Dutch microchip manufacturing equipment maker ASML said on Wednesday it was acquiring US company Cymer for 1.95 billion euros to develop equipment for making the next generation of processors.
"ASML and Cymer have entered into a definitive agreement under which ASML will acquire all outstanding shares of Cymer in a cash-and-stock transaction currently valued at 1.95 billion euros ($2.55 billion," an ASML statement said.
ASML is one of the world's leading manufacturers of lithography systems used by the semiconductor industry to make integrated circuits and microchips while Cymer makes the light sources used in the lithography systems.
"The purpose of the acquisition of Cymer is to accelerate the development of Extreme Ultraviolet (EUV) semiconductor lithography technology," ASML said.
EUV is vital for manufacturing next-generation microchips with more power and efficiency at less cost, it added.
The acquisition was made possible by investments by customers Intel, TSMC and Samsung agreeing to contribute 1.38 billion euros to ASML's research and development.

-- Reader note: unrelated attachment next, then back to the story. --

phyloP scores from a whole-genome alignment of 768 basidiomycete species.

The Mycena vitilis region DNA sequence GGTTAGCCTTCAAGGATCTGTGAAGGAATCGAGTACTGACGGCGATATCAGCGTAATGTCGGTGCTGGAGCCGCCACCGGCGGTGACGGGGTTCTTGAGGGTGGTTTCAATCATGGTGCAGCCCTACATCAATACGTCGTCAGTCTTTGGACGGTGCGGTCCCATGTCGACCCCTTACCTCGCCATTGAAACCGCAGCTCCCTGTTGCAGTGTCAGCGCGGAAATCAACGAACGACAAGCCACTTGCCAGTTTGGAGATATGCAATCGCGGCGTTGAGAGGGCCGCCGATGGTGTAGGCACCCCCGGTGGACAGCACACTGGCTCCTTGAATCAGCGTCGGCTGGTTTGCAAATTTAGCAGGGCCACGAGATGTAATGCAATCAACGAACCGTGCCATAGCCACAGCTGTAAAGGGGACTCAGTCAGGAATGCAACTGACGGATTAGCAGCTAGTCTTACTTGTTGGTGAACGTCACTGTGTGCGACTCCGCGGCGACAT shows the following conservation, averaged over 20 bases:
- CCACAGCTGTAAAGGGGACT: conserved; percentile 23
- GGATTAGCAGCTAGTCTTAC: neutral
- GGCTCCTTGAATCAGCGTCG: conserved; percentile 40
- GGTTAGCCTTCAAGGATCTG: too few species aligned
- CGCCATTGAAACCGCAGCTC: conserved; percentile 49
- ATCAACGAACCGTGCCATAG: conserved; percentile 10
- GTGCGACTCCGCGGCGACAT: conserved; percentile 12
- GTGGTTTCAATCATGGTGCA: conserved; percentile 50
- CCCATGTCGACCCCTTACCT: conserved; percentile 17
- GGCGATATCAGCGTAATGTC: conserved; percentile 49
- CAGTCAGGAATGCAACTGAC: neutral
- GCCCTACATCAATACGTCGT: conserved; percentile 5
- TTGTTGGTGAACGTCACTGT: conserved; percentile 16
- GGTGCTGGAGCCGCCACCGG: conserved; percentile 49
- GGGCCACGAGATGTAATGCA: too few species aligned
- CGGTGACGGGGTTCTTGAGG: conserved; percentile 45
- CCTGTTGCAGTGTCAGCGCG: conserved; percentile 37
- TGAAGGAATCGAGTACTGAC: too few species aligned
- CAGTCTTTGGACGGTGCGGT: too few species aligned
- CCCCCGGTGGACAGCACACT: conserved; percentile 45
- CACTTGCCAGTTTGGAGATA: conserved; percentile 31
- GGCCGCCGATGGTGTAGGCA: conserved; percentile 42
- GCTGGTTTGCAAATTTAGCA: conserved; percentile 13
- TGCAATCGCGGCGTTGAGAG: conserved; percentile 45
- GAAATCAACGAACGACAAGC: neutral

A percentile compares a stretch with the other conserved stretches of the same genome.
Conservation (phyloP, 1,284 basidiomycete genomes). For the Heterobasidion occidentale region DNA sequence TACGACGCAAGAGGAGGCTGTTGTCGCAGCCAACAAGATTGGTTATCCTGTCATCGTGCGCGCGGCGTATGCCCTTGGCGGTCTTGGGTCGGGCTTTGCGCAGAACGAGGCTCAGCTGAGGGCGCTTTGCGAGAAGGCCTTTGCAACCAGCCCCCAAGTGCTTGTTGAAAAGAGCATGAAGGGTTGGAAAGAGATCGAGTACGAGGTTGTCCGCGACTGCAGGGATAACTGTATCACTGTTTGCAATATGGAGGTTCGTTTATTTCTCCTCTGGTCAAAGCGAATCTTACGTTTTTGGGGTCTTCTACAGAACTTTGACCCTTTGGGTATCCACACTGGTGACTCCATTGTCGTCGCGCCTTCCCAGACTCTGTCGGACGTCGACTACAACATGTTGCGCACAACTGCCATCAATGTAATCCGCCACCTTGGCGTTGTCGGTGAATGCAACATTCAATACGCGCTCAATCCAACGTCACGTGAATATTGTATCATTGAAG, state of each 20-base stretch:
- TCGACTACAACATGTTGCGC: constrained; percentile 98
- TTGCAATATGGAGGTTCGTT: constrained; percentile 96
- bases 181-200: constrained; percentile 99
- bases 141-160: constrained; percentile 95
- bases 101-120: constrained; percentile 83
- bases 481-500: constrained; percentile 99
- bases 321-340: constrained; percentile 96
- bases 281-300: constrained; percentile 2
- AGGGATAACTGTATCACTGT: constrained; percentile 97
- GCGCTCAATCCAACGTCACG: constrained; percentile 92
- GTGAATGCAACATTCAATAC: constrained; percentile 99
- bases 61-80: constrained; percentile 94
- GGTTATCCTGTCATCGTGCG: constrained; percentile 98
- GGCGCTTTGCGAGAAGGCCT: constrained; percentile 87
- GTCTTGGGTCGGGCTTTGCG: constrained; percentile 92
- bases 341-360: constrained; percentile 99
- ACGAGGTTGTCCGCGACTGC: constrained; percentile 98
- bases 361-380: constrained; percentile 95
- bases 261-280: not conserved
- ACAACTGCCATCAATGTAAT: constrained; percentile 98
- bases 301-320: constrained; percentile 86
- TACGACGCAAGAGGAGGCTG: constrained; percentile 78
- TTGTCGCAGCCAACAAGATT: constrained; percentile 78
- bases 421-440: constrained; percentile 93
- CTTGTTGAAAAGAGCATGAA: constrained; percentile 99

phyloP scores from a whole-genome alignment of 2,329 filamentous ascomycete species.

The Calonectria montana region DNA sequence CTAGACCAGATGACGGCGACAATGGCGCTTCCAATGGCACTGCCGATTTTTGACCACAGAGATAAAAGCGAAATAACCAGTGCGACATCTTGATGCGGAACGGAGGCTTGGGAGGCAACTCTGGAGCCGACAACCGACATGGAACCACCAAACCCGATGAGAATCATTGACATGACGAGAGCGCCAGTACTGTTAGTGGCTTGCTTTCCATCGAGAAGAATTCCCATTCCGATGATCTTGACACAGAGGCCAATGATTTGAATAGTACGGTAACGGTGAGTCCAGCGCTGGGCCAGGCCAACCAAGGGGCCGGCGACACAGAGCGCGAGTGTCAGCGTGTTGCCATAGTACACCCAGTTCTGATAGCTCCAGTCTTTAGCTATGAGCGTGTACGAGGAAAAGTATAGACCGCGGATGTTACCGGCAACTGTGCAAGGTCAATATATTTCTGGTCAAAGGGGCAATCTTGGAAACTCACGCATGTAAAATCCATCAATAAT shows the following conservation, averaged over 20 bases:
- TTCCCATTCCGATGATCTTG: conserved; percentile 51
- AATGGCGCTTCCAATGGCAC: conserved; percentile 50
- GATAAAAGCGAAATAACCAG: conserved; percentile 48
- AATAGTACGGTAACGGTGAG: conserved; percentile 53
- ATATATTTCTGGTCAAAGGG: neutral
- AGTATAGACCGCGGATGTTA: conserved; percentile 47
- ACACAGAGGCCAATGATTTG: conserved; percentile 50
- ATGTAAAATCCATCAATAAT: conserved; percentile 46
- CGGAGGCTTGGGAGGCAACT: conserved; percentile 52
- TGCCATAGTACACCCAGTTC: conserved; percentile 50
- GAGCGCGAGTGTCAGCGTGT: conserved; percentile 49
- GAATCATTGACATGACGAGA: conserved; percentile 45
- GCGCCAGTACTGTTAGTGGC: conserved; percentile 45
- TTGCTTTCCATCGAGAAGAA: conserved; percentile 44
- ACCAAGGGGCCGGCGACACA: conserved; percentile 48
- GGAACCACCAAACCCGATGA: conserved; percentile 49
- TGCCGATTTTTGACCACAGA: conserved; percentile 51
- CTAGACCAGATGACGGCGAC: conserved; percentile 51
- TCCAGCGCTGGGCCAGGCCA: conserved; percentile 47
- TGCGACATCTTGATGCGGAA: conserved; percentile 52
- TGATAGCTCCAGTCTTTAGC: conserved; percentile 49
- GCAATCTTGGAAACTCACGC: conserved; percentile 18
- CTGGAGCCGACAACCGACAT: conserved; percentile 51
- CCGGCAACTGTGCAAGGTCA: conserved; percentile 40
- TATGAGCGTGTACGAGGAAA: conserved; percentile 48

Intel and Samsung also bought ASML shares worth 3.02 billion euros, while TSMC is expected to buy shares worth 838 million euros at the end of October.
Based in San Diego, California, Cymer employs 1,200 people, while ASML employs almost 8,000 people and is present in 16 countries.
Profits for ASML, founded in 1984 and based in Veldhoven in the southern Netherlands, were down in the third quarter to 275 million euros, compared to 355 million euros during the same period in 2011, the company said.
Turnover was stable at 1.22 billion euros compared to 1.46 billion euros a year earlier, in line with analysts' predictions.
Explore further: Google searches hold key to future market crashes